Suppose I'm writing software and I want to provide the user with feedback, notifying him of various events of interest and of various parameter settings. There may be many events, and many parameters. One approach is to just dump them all someplace, and let the user wade through all of them. But this creates excess clutter, and the more important messages may get easily overlooked. A superior approach, if it can be done, is to assign an importance to different messages. For example, I might assign a number from 1 to 5, with 1 being reserved for only the most important messages (like notification of errors which must be corrected for the program to run successfully), then 2 very useful but less critical, all the way to 5 which are messages which might be only of rare interest. Then the user can pick what level of "verbosity" is desired: from 1 (wanting to see only the most critical messages) up to 5 (show me everything).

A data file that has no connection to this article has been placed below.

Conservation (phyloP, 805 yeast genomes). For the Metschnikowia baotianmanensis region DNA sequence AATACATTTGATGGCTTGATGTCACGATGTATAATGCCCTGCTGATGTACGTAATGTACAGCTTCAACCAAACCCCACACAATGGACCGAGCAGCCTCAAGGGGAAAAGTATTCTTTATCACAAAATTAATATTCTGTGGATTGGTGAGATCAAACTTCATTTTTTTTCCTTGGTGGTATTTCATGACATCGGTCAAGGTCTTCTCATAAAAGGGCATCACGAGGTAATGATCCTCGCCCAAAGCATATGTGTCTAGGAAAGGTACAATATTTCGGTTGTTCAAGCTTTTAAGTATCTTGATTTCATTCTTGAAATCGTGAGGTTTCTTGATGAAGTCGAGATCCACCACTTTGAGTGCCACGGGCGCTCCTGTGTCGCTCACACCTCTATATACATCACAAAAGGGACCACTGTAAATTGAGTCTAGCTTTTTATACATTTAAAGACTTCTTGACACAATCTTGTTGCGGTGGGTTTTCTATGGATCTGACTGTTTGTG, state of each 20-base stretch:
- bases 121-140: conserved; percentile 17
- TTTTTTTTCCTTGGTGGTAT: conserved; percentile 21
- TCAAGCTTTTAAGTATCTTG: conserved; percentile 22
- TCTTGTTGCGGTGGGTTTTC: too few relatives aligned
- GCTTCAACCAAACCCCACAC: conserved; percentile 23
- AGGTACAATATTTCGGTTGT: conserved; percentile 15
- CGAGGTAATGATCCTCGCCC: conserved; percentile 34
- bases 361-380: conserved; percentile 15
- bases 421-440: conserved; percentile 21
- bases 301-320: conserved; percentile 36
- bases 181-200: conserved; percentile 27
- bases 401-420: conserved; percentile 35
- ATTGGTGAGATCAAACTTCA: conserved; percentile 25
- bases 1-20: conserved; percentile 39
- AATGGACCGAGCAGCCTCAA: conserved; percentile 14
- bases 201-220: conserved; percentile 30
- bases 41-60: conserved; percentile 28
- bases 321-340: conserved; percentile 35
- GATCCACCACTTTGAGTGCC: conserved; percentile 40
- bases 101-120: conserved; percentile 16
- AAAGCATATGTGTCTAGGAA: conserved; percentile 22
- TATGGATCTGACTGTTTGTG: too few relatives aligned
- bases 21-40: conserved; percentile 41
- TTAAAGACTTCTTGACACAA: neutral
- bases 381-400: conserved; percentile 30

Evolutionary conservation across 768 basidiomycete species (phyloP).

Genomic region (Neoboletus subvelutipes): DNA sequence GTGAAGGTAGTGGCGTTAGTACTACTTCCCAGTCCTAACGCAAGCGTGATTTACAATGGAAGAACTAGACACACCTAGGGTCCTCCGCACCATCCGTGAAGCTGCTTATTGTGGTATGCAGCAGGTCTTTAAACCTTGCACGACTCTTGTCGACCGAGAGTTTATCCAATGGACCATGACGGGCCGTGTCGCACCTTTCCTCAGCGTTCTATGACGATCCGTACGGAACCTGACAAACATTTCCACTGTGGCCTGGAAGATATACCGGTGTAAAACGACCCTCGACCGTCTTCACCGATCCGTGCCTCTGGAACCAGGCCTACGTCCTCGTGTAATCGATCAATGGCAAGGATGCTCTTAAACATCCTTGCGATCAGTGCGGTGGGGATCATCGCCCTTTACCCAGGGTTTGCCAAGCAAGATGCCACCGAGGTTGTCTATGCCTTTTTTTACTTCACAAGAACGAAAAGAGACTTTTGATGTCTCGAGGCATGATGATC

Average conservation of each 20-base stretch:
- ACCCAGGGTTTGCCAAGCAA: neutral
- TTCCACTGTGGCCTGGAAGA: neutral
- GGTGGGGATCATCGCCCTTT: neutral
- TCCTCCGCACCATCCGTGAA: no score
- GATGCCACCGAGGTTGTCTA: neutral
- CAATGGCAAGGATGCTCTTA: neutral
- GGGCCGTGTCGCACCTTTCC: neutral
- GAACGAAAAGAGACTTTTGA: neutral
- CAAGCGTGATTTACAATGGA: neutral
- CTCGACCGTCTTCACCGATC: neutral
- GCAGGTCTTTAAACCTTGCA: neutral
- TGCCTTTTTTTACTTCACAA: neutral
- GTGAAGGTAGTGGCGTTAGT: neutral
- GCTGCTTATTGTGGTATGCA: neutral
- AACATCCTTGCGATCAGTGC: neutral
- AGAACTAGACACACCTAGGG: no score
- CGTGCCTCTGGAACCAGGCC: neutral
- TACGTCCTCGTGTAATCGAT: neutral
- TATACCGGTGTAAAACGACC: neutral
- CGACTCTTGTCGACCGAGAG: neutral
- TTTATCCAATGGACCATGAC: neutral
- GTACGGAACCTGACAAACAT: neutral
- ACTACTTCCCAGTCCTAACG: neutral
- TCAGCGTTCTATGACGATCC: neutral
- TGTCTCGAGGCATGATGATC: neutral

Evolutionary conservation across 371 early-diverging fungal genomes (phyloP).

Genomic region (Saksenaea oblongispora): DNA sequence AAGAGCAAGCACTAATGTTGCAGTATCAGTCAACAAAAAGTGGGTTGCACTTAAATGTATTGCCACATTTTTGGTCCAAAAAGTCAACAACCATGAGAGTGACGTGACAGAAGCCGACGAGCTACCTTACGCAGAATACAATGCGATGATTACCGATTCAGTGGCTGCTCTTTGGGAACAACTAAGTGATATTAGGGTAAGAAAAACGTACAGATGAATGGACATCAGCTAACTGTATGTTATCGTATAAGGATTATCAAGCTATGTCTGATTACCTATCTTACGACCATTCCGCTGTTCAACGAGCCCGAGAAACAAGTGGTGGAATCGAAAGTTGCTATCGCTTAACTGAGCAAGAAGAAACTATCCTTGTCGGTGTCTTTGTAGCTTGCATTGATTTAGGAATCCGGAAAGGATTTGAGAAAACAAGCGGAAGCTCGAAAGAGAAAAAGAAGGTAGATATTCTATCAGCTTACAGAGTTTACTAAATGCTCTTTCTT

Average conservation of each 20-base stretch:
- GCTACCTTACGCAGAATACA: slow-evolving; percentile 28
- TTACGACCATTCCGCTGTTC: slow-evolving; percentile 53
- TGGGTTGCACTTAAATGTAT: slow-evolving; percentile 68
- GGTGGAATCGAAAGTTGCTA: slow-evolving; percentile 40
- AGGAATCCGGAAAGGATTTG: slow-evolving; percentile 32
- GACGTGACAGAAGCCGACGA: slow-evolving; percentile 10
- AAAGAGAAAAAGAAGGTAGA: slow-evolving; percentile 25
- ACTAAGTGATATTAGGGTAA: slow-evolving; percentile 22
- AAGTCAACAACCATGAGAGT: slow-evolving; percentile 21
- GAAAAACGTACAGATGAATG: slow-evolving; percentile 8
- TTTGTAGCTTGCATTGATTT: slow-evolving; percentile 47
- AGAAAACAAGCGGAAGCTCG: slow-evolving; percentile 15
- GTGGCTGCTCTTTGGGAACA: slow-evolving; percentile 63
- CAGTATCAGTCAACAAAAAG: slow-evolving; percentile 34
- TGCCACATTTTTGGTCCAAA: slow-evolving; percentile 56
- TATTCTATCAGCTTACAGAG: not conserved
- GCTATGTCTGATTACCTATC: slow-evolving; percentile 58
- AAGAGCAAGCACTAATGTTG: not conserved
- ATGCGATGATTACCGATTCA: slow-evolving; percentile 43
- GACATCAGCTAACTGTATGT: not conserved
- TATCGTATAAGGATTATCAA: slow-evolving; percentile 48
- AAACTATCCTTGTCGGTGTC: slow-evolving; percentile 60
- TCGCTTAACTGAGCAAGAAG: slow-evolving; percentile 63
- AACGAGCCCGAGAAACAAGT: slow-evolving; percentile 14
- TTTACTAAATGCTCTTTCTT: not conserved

This approach could be applied to the segment list. Indeed, it already is, but with only 2 levels: more popular segments are shown by default, and less popular segments are hidden by default, where popularity is implicitly determined by how often the segment page is requested. This is okay, but it needs to be taken further.

First, there should be more than 2 levels. The most selective setting should show only the most popular segments. For example, I did the following ride today:

If there's one segment which should be shown, it's probably this one, Kings Mountain via Huddart, which is assigned an exceptionally low index of 1201 marking it as one of the earliest Strava segments to be defined: